Get Sh*t Done At Least 10x Faster With the 1–50 Rule
How to Take Action Faster Than Anyone
During a discussion I had with Liz Huber today, she asked me what my superpower was. My mind was racing but I don’t think it showed. Since I journal daily and I’m generally pretty self-aware, I figured out a few options quickly enough but nothing seemed right.
A superpower, that way I see it, is something you do better than 99% of the rest of the world.
Given that definition, I couldn’t just say the first thing that came to mind.
Through my SkillUp Method, I’ve been a pretty good skill learner. And I’m proud of that but I don’t think I’m a top 1% performer on that. Maybe a top 3%.
Can you say, without giving it much thought, what are you a top 1% performer in?
It’s a damn hard question. And, even though we’ve all got different abilities, having everyone be a top 1% at something seems impossible to me.
So I had to think of something else, which I figured out shortly after. Here it is, in all its glory, my true superpower:
I get shit done faster than everyone else.
What’s my secret?
When it comes to getting things done, I have a very simple and extremely efficient method. I call it:
The 1-50 Rule
For any new project I’m thinking of or that comes my way, I ask myself this question:
How can I build and launch this in ONE day and still deliver 50% of the results?
We all have big ideas. Ideas that would take weeks, months, or even years to build. I have those at least once a week and obviously, I can’t build them all.
There are a few reasons why the 1–50 Rule is unique and groundbreaking:
1. It forces you to think outside-the-box
Too many people are scared of starting projects because they’re too ambitious. I understand that completely. Then when comes time to trying to come up with a Minimum Viable Product (MVP), people struggle to find where to cut, thinking that they are indeed building an MVP in the given time they plan.
How about you start thinking about how can you cut the development of the product to one day, stop saying it’s impossible and really think differently?
I’ll give some examples of things I’ve done below.
2. You can actually fit that in your schedule
I hear so many people say that they don’t have the time to implement their big ideas. Well, it’s likely true. Their ideas are too big to be accomplished by traditional methods.
When you figure out a way to build your idea in one day and yield 50% of the results, suddenly the schedule doesn’t seem so tight anymore.
3. You can bring immense value to people with just 50% of the results
I’m a software engineer by trade. I do appreciate a well-crafted bug-free software. But you know what I appreciate more? Helping as many people as efficiently as possible, and sometimes that comes at the cost of imperfection.
I’m fine with it and so are most of the people I help.
4. You can be profitable much faster than you think
When you launch a product in one day, you save a tremendous amount on development cost and can start generating money right away.
Most of my 1–50 products have been profitable from day 1 without much marketing effort.
How I got sh*t done using the 1–50 rule
The examples below are of my own products and are only meant to give you an idea of how to make this happen. Please don’t feel any pressure to buy anything. Check my website out to see what it’s all about.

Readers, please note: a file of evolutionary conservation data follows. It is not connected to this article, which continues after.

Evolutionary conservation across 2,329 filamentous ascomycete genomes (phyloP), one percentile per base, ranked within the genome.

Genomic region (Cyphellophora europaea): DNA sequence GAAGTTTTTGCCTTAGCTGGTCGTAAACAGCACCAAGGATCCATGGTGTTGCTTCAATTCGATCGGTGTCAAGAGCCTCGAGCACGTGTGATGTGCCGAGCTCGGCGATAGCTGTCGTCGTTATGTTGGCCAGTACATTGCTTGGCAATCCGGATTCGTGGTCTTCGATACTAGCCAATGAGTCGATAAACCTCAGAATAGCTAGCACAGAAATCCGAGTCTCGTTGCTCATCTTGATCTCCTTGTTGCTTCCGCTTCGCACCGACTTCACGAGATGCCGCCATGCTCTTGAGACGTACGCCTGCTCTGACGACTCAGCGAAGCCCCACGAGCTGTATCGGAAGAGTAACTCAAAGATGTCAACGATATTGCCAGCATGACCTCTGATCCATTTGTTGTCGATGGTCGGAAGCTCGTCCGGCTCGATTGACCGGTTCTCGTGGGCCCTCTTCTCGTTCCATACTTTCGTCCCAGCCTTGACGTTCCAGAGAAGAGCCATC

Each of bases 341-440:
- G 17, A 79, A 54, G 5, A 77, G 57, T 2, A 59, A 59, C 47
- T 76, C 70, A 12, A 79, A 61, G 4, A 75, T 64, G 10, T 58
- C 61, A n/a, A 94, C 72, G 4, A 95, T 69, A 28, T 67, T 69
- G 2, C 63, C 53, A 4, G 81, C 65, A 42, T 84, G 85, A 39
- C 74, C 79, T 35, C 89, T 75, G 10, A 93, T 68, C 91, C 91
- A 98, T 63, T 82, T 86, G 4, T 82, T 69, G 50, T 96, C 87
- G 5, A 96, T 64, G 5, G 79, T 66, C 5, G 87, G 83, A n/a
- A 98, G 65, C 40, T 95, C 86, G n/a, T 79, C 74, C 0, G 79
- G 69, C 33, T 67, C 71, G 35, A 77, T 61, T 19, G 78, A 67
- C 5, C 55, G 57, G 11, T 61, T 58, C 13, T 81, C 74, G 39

Feel free to skip to the next section for guidelines on how to apply the rule for your own projects.
1. Accountability Program
When I was first brainstorming ideas on how to create a great accountability program, I had visions of a nice website with beautiful forms and with some video calls built-in. I estimated that it would take me about 30 days of development, with the help of a designer/artist.
It was the first product on which I applied the 1–50 rule. The current implementation of my accountability program is the result of less than one day of work.
The most important thing is to achieve accountability and I realized this could be done using existing tools. The current implementation uses the following: Mailerlite, Gmail, and Google Forms.
Every week, I send a form to members. I then go through all the forms and provide feedback.
That’s all there is to it. It took me less than one day to build and yields at 50% of the intended results.
2. Productivity and Self-Awareness Tools
Over the years, I’ve built personal “systems” for being more productive and more self-aware. When I brainstormed ways to build tools available to the public, I thought about custom software for each of them. This would have taken me about a month each to build.
When I was designing the tools, I realized that most were very much table-based but needed a little more “oomph” than a typical Spreadsheet. That’s when I thought about Airtable.
Using Airtable, I was able to create all my tools in less than one day. The important part is that it achieves their intended results. So most of the tools I created are Airtable templates that guide the user to be more productive or more self-aware.
They’re easy to implement yet can be really powerful.
3. SkillUp your Life Program
The goal of the SkillUp your Life program is to help people learn skills better and faster. The product I was working on at the time would have taken at least 6 months to build. It was custom software that let you find, plan, and execute on skills you wanted to learn. It had a community, mentorship, and accountability built-in. It would have been the best platform to learn any skills.
But I didn’t have time to get it to completion. Instead, I tried to figure out how I could achieve the 1–50 rule.
My answer was simple. Having a community of skill learners could achieve 50% of the results. People who know about one skill can help another with it. By making all the progress public, it adds accountability. Everyone can share the best resources they found to learn anything.
My options for a community came down to either a Facebook group or a Slack channel. I opted for Slack.
The original implementation took 8 hours to build, including setting up the website, the onboarding process, and creating the signup process.
Check out the appendix at the bottom for more examples.
How you can apply the 1–50 rule for your projects